Iraq has asked the United States to conduct air strikes against jihadist-led Sunni militants who have seized key cities and large swathes of the country, foreign minister Hoshyar Zebari said on Wednesday.
"Iraq has officially asked Washington to help under the security agreement (between the two countries), and to conduct air strikes against terrorist groups," Zebari told reporters in Saudi Arabia.
Militants, spearheaded by the jihadist Islamic State of Iraq and the Levant (ISIS) and joined by supporters of executed dictator Saddam Hussein, have in the past week overrun a large chunk of northern and north-central Iraq, although their advance has since been slowed.
"A military approach will not be enough. We acknowledge the need for drastic political solutions," Zebari said.
The United States spent millions of dollars over several years training and arming a new Iraqi army after disbanding the Sunni-led force created by the late dictator Saddam Hussein.
President Barack Obama has sent a small number of military personnel to Baghdad to strengthen security for the US embassy and is weighing potential military options, including air strikes, to counter the militant onslaught.
Meanwhile, the United Arab Emirates said it had recalled its ambassador to Iraq for consultations over the growing unrest and slammed the Shiite-led government's "sectarian" policies.
A foreign ministry statement voiced "serious concern" about "exclusionary and sectarian policies that marginalise essential components of the Iraqi people," in reference to the Arab Sunni minority.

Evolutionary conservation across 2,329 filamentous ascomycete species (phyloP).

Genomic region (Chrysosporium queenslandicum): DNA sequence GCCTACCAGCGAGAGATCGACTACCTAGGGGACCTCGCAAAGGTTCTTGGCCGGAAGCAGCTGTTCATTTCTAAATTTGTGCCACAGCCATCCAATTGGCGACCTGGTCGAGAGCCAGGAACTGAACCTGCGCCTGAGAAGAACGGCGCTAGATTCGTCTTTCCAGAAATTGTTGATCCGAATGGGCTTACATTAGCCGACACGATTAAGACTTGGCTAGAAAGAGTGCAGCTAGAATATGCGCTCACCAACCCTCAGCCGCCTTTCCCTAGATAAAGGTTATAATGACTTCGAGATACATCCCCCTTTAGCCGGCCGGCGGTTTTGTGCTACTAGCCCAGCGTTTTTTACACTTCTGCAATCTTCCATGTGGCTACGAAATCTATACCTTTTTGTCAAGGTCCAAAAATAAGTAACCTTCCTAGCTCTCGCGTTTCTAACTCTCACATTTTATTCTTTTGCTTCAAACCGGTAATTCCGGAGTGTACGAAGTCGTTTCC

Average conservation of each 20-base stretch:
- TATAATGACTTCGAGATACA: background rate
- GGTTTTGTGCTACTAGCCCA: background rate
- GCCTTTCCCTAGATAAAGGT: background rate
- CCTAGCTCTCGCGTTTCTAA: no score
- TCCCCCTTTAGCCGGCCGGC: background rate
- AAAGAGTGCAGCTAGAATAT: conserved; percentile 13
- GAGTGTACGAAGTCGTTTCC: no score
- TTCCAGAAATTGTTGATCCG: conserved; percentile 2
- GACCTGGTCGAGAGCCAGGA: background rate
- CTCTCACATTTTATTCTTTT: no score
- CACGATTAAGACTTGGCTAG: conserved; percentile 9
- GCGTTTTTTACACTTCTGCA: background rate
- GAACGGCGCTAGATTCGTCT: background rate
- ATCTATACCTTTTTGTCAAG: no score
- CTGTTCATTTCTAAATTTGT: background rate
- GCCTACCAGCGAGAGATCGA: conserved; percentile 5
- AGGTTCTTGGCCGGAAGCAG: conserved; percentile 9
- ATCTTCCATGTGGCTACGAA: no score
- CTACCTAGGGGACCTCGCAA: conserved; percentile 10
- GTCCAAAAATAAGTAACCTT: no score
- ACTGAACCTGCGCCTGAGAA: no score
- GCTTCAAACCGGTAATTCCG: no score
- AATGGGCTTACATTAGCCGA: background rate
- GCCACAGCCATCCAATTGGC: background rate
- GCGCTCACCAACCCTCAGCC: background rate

The UAE warned that the policies of the Shiite-led government of Prime Minister Nuri al-Maliki, will only contribute to "escalate political tension and jeopardise security."
"The only way to salvage Iraq and protect its territorial integrity and stability is through adopting a consensual national approach that brings (Iraqis) together and does not exclude" any party, the UAE ministry said in a statement carried by WAM state news agency.
Earlier the UAE's Gulf Arab partner Saudi Arabia warned of the risks of civil war in Iraq after Sunni militants seized large areas from the government, and also called for a "national consensus government".
Saudi Arabia and Qatar have this week blamed "sectarian" policies by Iraq's government against the Sunni Arab minority for the unrest that has swept the country.
Militants spearheaded by powerful jihadist group the ISIS and joined by supporters of executed dictator Saddam Hussein, launched their offensive on June 9.
Read:40 Indian workers abducted in Mosul, govt clueless on whereabouts
Since then they have captured Mosul, a city of two million people, and a big chunk of mainly Sunni Arab territory stretching south towards the capital.
But even as officials touted progress, militants seized three villages in northern Iraq and India said 40 of its nationals had been kidnapped in Mosul, a city whose capture last week by insurgents marked the beginning of the onslaught.